Though fingers fly,
economy of movement
is prized by musicians,
whose daily practice and rehearsal
carve the shortest path
from one note to the next,
rushing water rounding
chimes as it wears
down rock.

Air blowing through
the instrument’s bore
cues the fingers to lift
as breath is released
and replenished.

Do runner’s feet remember
the rhythm of the race,
soles lifting off as rehearsed?

The palm of the drummer’s hand
beats the stretched hide
but it’s absence of contact
that allows the drumhead to resonate.

Even planets and stars in orbit
practice an economy of motion,
each sphere contoured
to receive and reflect light.

Yet love proves the exception.
Love, extravagant as the stars
of the Milky Way, knows no economy.
Like snowmelt rushing over rocks,
love’s ceaseless energy
sustains all, carves rock,
fills the deep ocean bed,
crowns mountaintops with clouds.
Without it, life would cease.

Even so, I’ve seen the oxbow curves,
and know that love rebuffed
charts a new course.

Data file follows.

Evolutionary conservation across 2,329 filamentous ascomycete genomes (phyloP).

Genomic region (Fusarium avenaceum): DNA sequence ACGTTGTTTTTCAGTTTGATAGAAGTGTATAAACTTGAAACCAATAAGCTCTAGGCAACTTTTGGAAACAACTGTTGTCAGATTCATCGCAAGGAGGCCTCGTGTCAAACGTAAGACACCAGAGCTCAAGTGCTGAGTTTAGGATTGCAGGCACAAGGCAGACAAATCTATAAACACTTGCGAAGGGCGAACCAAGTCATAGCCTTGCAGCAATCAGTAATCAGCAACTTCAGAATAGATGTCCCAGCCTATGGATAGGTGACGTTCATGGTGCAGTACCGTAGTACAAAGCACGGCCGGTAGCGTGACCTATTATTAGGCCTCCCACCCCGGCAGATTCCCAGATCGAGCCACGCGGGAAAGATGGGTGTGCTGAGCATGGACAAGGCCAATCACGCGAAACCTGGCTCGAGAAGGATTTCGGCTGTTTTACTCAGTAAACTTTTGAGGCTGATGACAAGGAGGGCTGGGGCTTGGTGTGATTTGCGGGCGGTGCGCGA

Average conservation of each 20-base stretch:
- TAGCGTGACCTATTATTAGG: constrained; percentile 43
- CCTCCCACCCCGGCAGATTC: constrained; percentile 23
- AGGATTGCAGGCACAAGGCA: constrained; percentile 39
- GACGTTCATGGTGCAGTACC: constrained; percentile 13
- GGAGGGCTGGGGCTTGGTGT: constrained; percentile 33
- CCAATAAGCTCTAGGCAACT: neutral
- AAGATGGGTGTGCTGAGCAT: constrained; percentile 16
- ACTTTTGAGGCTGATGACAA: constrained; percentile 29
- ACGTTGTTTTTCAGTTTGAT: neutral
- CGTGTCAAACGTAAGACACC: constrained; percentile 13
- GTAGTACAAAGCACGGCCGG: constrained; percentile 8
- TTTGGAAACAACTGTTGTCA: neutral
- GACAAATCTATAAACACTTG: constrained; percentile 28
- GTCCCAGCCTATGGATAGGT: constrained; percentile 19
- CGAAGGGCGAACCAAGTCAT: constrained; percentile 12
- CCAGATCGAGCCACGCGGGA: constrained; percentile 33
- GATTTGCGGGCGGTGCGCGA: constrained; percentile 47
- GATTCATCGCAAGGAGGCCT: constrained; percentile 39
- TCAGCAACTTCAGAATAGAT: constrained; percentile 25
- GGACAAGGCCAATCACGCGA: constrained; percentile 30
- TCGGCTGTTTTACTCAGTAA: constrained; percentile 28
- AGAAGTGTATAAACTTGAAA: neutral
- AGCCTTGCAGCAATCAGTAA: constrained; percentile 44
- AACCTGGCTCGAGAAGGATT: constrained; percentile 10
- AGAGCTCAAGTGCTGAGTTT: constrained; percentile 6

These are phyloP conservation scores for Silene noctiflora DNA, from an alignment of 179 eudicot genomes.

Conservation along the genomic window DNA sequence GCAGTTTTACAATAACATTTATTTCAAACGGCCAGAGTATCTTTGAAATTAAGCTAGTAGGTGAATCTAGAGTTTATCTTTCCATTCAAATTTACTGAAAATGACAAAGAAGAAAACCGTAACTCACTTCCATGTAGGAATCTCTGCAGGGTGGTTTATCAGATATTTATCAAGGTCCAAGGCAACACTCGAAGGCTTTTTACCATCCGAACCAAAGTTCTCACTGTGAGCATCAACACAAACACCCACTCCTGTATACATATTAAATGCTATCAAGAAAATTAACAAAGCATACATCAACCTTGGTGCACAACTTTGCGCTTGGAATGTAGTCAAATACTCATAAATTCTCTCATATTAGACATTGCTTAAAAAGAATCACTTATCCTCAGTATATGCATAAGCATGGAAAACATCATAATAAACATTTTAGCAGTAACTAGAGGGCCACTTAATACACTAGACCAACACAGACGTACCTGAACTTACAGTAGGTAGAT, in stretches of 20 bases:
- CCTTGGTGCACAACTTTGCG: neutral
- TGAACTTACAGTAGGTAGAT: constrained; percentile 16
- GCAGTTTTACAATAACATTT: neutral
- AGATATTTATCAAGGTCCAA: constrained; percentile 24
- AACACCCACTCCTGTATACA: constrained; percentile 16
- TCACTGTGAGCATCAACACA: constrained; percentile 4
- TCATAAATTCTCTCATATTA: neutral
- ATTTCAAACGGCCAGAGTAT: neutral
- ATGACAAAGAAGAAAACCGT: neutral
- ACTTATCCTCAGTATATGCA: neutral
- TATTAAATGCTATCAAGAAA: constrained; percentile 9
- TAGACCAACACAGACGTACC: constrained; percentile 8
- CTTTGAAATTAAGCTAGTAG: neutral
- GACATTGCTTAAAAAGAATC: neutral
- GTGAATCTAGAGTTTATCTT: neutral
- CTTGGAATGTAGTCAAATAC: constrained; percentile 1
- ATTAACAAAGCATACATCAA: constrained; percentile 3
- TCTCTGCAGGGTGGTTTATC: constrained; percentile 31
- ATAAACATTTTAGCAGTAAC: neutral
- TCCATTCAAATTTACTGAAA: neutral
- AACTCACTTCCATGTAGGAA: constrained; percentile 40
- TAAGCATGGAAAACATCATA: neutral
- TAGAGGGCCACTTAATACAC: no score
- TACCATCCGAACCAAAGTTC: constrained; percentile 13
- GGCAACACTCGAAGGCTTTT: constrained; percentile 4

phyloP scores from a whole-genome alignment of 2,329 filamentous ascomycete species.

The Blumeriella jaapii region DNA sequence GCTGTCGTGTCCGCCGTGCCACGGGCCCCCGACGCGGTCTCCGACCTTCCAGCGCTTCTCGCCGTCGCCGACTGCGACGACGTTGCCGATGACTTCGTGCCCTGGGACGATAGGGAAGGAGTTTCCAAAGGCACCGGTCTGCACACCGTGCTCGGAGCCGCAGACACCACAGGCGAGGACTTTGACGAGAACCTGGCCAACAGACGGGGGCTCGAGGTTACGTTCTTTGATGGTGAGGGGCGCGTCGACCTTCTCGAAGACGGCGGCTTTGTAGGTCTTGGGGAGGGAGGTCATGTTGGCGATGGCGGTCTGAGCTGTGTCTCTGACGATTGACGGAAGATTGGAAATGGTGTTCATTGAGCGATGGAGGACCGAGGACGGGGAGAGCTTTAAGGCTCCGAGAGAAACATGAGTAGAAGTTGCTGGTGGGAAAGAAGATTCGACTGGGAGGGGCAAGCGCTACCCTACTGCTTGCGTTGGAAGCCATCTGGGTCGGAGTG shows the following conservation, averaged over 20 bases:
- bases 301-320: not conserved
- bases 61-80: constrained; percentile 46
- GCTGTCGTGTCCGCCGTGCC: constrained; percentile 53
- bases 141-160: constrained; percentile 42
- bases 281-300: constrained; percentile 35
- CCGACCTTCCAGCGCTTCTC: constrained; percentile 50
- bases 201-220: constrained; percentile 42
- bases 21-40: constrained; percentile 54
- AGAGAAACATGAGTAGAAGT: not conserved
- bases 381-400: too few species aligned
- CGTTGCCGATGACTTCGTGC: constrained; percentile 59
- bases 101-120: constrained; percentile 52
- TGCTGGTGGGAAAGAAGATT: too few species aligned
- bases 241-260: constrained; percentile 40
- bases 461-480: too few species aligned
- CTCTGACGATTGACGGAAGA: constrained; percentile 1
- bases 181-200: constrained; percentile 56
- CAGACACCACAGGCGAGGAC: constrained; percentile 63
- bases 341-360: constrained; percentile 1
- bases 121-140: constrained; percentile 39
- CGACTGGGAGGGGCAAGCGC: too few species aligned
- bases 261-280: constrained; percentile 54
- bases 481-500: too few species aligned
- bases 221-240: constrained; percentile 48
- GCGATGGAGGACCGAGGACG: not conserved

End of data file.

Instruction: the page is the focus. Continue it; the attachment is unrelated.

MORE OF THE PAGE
The Way

The way lilacs
bloom after frost

the way light
shines in the darkness

the way the sun
never sets

the way the heart
withstands fire

then shakes
the ashes down

like ashes
from my uncle’s pipe

like ashes from the hearth,
swept clean

A Beginning

The apron is slung
over the chair back
like the guitar strap
you tossed aside.

If our life were a ballad
surely there’d be
a highwayman who took off
with our treasure.

But come evening
still we’d find
fire in the hearth,
and bread, and song.

Each Little Breath

Each year on Maundy Thursday,
we read the mandate to love.
Each year when we read the text,
I realize I am not any closer
to loving you
than I was the year before.

Outside, wind whips my hair
across my face,
but my hair is not long.
I have not poured
perfume over your feet,
or dried your feet
with my hair.

Though, in my way of thinking,
we love with each little breath:
the way the bird dips his wings in the air,
or the way the mother washes her child.
The way trees grow towards the light
even as interwoven branches conspire to block it.

It’s what we do without thinking that defines us:
The straight tree coiled into a nest,
Peter’s foot balanced
in Jesus’ hand.

But late last summer,
once the fledglings
emptied from the nest,
the wind shook the nest
to the ground,
and when I held the nest
in cupped hands,
I saw strands of my hair
wound tightly, coiled
and interwoven
into the hollow

wherein eggs had hatched.